Wednesday, 25 January 2017

Hymns to mark the feast of
the Conversion of Saint Paul

Saint Paul preaching in Athens … a panel on the Comerford Pulpit formerly in Carlow Cathedral (Photograph: Patrick Comerford, 2016)

Patrick Comerford

This is the Feast of the Conversion of Saint Paul [25 January 2017]. This evening in the chapel of the Church of Ireland Theological Institute, I am presiding at the Community Eucharist (Holy Communion 2, Prayer 1), and the Rector of Killiney, Ballybrack, the Revd Dr William Olhausen, is preaching.

The readings this evening are: Jeremiah 1: 4-10; Psalm 67; Acts 9: 1-22; and Matthew 19: 27-30.

These photographs and this introduction to the hymns are part of this evening’s service booklet:

A note on this evening’s hymns:

Processional Hymn: ‘Ye watchers and ye holy ones’ (Church Hymnal, 476) was written by John Athelstan Laurie Riley, who gathered material for his hymns as he travelled throughout the East Mediterranean and the Middle East, as chair of the Anglican and Eastern Church Association. He was a member of the editorial board of the English Hymnal (1906). This hymn reflects his Patristic interests. The melody, Lasst uns erfreuen (Easter Song) was found in Geistliche Kirchengesäng (Cologne, 1623) and was arranged by Ralph Vaughan Williams (1872-1958) for this hymn in the English Hymnal.

Gloria: ‘Glory in the highest to the God of heaven’ (Church Hymnal, 693) was written in 1976 by the Revd Christopher Idle, who has written over 300 hymns. He is now retired and is an Honorary Assistant Minister at Holy Trinity, Bromley Common. This hymn is a reminder of the Communion of Saints gathered around the Lamb on the throne. The tune ‘Camberwell’ was written in 1960 by the Revd John Michael Brierley while he was an ordinand at Lichfield Theological College and to honour the Revd Geoffrey Beaumont, then Vicar of Camberwell and remembered for composing the Twentieth Century Folk Mass while he was the chaplain of Trinity College, Cambridge.

Gradual: ‘For all your saints in glory’ (Church Hymnal, 460) was written by Bishop Edward Darling, general editor of the Church Hymnal (5th edition). The editorial committee wanted a composite hymn for saints’ days, with a common opening and closing stanza, and a choice of an intervening stanza. The tune ‘The Star’ (An Réalt) is an Irish traditional melody, arranged by Professor George Hewson (1881-1972), organist of Saint Patrick’s Cathedral, Dublin.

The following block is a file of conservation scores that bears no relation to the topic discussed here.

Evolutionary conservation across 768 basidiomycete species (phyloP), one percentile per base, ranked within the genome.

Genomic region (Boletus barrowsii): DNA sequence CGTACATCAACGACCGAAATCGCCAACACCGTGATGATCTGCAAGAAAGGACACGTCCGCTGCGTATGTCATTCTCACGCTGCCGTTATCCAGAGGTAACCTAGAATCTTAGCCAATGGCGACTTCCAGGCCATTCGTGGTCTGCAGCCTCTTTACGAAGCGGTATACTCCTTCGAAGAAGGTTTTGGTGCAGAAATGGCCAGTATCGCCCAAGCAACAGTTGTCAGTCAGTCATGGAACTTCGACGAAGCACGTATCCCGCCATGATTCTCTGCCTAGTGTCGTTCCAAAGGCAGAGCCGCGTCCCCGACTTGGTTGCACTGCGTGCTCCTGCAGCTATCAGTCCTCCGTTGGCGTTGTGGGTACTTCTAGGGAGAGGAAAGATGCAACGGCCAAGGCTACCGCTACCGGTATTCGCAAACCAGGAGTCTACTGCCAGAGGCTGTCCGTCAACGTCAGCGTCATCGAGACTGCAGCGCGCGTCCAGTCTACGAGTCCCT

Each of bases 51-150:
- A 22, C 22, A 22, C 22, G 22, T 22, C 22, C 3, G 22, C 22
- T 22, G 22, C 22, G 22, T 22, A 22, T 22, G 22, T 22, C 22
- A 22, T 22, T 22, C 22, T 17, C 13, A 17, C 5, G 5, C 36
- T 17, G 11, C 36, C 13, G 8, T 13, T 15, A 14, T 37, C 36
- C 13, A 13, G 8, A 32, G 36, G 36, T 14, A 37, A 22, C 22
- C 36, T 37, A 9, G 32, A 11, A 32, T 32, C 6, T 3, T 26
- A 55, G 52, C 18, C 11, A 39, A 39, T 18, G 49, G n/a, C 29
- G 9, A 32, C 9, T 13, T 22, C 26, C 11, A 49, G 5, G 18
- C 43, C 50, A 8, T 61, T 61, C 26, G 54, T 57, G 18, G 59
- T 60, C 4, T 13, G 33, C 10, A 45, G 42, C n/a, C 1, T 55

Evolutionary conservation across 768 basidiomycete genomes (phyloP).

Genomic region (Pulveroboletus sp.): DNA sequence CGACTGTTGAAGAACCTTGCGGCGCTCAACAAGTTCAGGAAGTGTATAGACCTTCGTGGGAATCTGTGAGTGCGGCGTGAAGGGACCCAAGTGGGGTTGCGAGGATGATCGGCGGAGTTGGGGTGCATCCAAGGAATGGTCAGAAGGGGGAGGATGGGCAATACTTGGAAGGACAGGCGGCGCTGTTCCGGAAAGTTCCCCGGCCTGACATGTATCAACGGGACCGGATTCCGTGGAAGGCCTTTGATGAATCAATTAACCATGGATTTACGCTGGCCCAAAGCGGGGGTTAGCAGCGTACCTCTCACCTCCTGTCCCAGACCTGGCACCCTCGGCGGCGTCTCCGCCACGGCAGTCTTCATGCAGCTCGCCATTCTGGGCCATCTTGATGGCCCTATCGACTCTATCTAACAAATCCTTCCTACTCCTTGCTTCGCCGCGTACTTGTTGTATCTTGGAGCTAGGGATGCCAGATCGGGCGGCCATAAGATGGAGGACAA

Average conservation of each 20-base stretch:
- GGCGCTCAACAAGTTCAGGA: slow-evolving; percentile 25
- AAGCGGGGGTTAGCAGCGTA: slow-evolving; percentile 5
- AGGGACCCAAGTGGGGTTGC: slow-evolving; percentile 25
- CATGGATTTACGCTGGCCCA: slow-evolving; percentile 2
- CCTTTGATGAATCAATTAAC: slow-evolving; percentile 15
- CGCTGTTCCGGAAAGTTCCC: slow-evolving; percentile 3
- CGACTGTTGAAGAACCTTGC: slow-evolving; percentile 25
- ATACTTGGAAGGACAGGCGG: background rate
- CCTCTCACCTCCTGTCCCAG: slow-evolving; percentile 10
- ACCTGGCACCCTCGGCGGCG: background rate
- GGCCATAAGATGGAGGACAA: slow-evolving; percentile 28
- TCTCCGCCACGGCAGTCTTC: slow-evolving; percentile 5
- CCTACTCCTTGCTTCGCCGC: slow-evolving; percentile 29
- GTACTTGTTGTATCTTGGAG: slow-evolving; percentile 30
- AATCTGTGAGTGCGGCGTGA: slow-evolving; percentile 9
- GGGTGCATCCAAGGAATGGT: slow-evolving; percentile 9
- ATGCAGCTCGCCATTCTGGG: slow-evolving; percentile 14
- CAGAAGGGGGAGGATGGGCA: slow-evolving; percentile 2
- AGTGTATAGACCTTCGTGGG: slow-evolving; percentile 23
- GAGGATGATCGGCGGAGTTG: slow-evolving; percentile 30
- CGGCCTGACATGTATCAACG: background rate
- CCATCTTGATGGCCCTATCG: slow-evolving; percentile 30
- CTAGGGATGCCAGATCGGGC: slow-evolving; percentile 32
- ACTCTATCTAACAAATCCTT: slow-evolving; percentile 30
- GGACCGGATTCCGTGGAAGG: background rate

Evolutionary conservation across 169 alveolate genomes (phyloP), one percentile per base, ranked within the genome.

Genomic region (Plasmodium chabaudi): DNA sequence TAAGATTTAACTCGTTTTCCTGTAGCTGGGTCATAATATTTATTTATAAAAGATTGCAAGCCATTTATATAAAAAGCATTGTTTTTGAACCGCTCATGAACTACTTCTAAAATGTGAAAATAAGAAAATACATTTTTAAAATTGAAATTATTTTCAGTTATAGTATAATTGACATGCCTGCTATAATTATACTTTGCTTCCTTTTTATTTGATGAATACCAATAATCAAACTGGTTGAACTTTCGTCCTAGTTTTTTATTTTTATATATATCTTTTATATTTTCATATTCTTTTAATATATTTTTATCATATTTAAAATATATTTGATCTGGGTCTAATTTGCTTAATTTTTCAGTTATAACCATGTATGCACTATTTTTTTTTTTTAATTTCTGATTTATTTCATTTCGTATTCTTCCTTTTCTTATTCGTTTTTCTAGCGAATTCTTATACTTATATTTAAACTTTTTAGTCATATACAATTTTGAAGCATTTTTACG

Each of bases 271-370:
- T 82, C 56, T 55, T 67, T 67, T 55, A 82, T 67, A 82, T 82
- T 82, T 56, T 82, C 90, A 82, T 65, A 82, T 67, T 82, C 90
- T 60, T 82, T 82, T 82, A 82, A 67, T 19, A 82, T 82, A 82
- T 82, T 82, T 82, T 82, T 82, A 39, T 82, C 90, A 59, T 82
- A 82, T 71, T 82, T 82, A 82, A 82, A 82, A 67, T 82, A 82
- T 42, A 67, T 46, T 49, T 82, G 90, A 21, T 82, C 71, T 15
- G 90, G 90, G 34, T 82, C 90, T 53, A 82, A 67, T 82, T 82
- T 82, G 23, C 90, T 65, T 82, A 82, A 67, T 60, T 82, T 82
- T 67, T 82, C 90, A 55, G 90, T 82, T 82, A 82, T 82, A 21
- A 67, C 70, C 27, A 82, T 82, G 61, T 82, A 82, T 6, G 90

Offertory: ‘Hear from all nations, all tongues, and all peoples’ (Church Hymnal, 466), also by Christopher Idle, is a reminder of the Communion of Saints gathered around the Lamb on the throne. The tune, O quanta qualia, is an adaptation of a melody from François de la Feillée’s Méthode du Plainchant (1808). The tune takes its name from an earlier hymn on the same theme by the French mediaeval scholar Peter Abelard (1079-1142).

Communion Hymn: As we receive Holy Communion, we sing ‘Jesus, remember me’ (Church Hymnal, 617), by Jacques Berthier (1923-1994) and the Taizé Community. Berthier, in collaboration with Father Robert Giscard and Father Joseph Gelineau, developed the ‘songs of Taizé’ genre. He composed 284 songs and accompaniments for Taizé.

Post Communion Hymn: ‘For all the saints, who from their labours rest’ (Church Hymnal, 459) was written by Bishop William Walsham How (1823-1897). Bishop How, known as ‘the poor man’s bishop,’ was the first Bishop of Wakefield, and died in Leenane, Co Mayo, in 1897. The original form had 11 verses, although three are omitted from most versions. The verses extolling ‘the glorious company of the Apostles,’ ‘the godly fellowship of the prophets’ and ‘the noble army of martyrs’ were inspired by the 1662 Book of Common Prayer version of Te Deum. The tune Sine Nomine (‘Without Name’) was written for this hymn by Vaughan Williams while editing the English Hymnal.

Patrick Comerford,
25 January 2017


The Apostle Paul’s sermon inscribed on a plaque at the Areopagus in Athens (Photograph: Patrick Comerford)

No comments: